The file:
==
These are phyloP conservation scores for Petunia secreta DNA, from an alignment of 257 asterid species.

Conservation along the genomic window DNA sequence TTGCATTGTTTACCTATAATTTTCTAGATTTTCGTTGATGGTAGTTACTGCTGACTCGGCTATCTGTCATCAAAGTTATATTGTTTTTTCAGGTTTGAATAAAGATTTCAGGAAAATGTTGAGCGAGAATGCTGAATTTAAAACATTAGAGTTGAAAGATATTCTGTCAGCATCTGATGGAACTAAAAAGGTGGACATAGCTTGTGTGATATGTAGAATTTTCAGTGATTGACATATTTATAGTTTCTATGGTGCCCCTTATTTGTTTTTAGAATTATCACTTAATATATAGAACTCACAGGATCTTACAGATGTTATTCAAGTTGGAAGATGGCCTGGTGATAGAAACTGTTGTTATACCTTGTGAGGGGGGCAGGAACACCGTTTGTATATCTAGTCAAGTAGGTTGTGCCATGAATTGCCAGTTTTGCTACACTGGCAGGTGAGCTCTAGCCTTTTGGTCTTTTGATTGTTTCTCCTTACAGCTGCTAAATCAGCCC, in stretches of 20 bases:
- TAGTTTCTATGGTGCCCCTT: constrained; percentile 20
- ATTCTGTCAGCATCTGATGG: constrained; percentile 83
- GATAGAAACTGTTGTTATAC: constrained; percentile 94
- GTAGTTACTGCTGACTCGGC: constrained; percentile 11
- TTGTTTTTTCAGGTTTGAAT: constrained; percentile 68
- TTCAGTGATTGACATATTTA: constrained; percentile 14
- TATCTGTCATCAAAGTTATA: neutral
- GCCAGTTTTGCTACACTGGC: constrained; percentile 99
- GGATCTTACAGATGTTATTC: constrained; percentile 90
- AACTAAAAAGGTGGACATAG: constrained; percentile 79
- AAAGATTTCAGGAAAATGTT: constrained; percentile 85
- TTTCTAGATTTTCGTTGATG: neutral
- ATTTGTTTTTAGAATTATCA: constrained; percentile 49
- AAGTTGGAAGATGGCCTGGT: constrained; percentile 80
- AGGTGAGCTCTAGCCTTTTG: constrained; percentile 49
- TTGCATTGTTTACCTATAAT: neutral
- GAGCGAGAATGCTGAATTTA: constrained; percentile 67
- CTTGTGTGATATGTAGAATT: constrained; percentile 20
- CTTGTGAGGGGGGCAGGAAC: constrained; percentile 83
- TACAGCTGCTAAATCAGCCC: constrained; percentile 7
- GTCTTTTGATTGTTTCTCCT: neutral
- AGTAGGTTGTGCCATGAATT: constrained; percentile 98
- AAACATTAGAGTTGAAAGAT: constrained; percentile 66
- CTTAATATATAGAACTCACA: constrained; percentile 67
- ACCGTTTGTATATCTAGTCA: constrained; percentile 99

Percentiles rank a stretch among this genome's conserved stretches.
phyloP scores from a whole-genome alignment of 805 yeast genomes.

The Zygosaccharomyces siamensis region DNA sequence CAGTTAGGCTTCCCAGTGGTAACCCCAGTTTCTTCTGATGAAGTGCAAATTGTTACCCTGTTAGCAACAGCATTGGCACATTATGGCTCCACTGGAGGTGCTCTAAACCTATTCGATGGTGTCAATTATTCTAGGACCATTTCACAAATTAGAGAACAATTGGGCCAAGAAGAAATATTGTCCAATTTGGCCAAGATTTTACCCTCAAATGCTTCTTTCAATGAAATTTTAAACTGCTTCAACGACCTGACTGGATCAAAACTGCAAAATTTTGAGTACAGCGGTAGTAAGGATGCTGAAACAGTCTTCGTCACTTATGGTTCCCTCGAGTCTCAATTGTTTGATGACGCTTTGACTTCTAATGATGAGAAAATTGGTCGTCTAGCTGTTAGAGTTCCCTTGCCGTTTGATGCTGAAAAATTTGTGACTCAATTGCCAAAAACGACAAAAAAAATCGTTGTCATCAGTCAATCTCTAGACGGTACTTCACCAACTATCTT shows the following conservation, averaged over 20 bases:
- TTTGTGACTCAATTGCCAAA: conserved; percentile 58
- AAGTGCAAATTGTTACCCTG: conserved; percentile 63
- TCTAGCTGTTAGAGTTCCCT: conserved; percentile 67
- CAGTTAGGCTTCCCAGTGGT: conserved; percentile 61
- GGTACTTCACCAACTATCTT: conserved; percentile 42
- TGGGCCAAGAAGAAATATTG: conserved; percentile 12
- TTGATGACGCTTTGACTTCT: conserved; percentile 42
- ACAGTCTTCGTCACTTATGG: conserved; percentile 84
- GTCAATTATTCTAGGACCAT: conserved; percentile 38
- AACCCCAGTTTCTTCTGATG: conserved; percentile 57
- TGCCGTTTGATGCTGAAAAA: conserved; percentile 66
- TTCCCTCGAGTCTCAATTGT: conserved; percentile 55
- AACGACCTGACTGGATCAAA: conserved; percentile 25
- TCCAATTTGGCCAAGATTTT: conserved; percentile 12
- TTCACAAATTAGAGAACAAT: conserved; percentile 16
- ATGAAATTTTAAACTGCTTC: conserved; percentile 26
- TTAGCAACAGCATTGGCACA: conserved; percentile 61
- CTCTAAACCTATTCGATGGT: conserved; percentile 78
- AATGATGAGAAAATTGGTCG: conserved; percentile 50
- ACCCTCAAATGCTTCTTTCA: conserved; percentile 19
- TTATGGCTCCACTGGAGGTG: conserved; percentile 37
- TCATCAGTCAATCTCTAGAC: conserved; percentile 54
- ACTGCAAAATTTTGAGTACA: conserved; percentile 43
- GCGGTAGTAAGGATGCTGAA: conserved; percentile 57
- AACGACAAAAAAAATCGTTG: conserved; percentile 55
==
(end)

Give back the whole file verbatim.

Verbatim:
These are phyloP conservation scores for Petunia secreta DNA, from an alignment of 257 asterid species.

Conservation along the genomic window DNA sequence TTGCATTGTTTACCTATAATTTTCTAGATTTTCGTTGATGGTAGTTACTGCTGACTCGGCTATCTGTCATCAAAGTTATATTGTTTTTTCAGGTTTGAATAAAGATTTCAGGAAAATGTTGAGCGAGAATGCTGAATTTAAAACATTAGAGTTGAAAGATATTCTGTCAGCATCTGATGGAACTAAAAAGGTGGACATAGCTTGTGTGATATGTAGAATTTTCAGTGATTGACATATTTATAGTTTCTATGGTGCCCCTTATTTGTTTTTAGAATTATCACTTAATATATAGAACTCACAGGATCTTACAGATGTTATTCAAGTTGGAAGATGGCCTGGTGATAGAAACTGTTGTTATACCTTGTGAGGGGGGCAGGAACACCGTTTGTATATCTAGTCAAGTAGGTTGTGCCATGAATTGCCAGTTTTGCTACACTGGCAGGTGAGCTCTAGCCTTTTGGTCTTTTGATTGTTTCTCCTTACAGCTGCTAAATCAGCCC, in stretches of 20 bases:
- TAGTTTCTATGGTGCCCCTT: constrained; percentile 20
- ATTCTGTCAGCATCTGATGG: constrained; percentile 83
- GATAGAAACTGTTGTTATAC: constrained; percentile 94
- GTAGTTACTGCTGACTCGGC: constrained; percentile 11
- TTGTTTTTTCAGGTTTGAAT: constrained; percentile 68
- TTCAGTGATTGACATATTTA: constrained; percentile 14
- TATCTGTCATCAAAGTTATA: neutral
- GCCAGTTTTGCTACACTGGC: constrained; percentile 99
- GGATCTTACAGATGTTATTC: constrained; percentile 90
- AACTAAAAAGGTGGACATAG: constrained; percentile 79
- AAAGATTTCAGGAAAATGTT: constrained; percentile 85
- TTTCTAGATTTTCGTTGATG: neutral
- ATTTGTTTTTAGAATTATCA: constrained; percentile 49
- AAGTTGGAAGATGGCCTGGT: constrained; percentile 80
- AGGTGAGCTCTAGCCTTTTG: constrained; percentile 49
- TTGCATTGTTTACCTATAAT: neutral
- GAGCGAGAATGCTGAATTTA: constrained; percentile 67
- CTTGTGTGATATGTAGAATT: constrained; percentile 20
- CTTGTGAGGGGGGCAGGAAC: constrained; percentile 83
- TACAGCTGCTAAATCAGCCC: constrained; percentile 7
- GTCTTTTGATTGTTTCTCCT: neutral
- AGTAGGTTGTGCCATGAATT: constrained; percentile 98
- AAACATTAGAGTTGAAAGAT: constrained; percentile 66
- CTTAATATATAGAACTCACA: constrained; percentile 67
- ACCGTTTGTATATCTAGTCA: constrained; percentile 99

Percentiles rank a stretch among this genome's conserved stretches.
phyloP scores from a whole-genome alignment of 805 yeast genomes.

The Zygosaccharomyces siamensis region DNA sequence CAGTTAGGCTTCCCAGTGGTAACCCCAGTTTCTTCTGATGAAGTGCAAATTGTTACCCTGTTAGCAACAGCATTGGCACATTATGGCTCCACTGGAGGTGCTCTAAACCTATTCGATGGTGTCAATTATTCTAGGACCATTTCACAAATTAGAGAACAATTGGGCCAAGAAGAAATATTGTCCAATTTGGCCAAGATTTTACCCTCAAATGCTTCTTTCAATGAAATTTTAAACTGCTTCAACGACCTGACTGGATCAAAACTGCAAAATTTTGAGTACAGCGGTAGTAAGGATGCTGAAACAGTCTTCGTCACTTATGGTTCCCTCGAGTCTCAATTGTTTGATGACGCTTTGACTTCTAATGATGAGAAAATTGGTCGTCTAGCTGTTAGAGTTCCCTTGCCGTTTGATGCTGAAAAATTTGTGACTCAATTGCCAAAAACGACAAAAAAAATCGTTGTCATCAGTCAATCTCTAGACGGTACTTCACCAACTATCTT shows the following conservation, averaged over 20 bases:
- TTTGTGACTCAATTGCCAAA: conserved; percentile 58
- AAGTGCAAATTGTTACCCTG: conserved; percentile 63
- TCTAGCTGTTAGAGTTCCCT: conserved; percentile 67
- CAGTTAGGCTTCCCAGTGGT: conserved; percentile 61
- GGTACTTCACCAACTATCTT: conserved; percentile 42
- TGGGCCAAGAAGAAATATTG: conserved; percentile 12
- TTGATGACGCTTTGACTTCT: conserved; percentile 42
- ACAGTCTTCGTCACTTATGG: conserved; percentile 84
- GTCAATTATTCTAGGACCAT: conserved; percentile 38
- AACCCCAGTTTCTTCTGATG: conserved; percentile 57
- TGCCGTTTGATGCTGAAAAA: conserved; percentile 66
- TTCCCTCGAGTCTCAATTGT: conserved; percentile 55
- AACGACCTGACTGGATCAAA: conserved; percentile 25
- TCCAATTTGGCCAAGATTTT: conserved; percentile 12
- TTCACAAATTAGAGAACAAT: conserved; percentile 16
- ATGAAATTTTAAACTGCTTC: conserved; percentile 26
- TTAGCAACAGCATTGGCACA: conserved; percentile 61
- CTCTAAACCTATTCGATGGT: conserved; percentile 78
- AATGATGAGAAAATTGGTCG: conserved; percentile 50
- ACCCTCAAATGCTTCTTTCA: conserved; percentile 19
- TTATGGCTCCACTGGAGGTG: conserved; percentile 37
- TCATCAGTCAATCTCTAGAC: conserved; percentile 54
- ACTGCAAAATTTTGAGTACA: conserved; percentile 43
- GCGGTAGTAAGGATGCTGAA: conserved; percentile 57
- AACGACAAAAAAAATCGTTG: conserved; percentile 55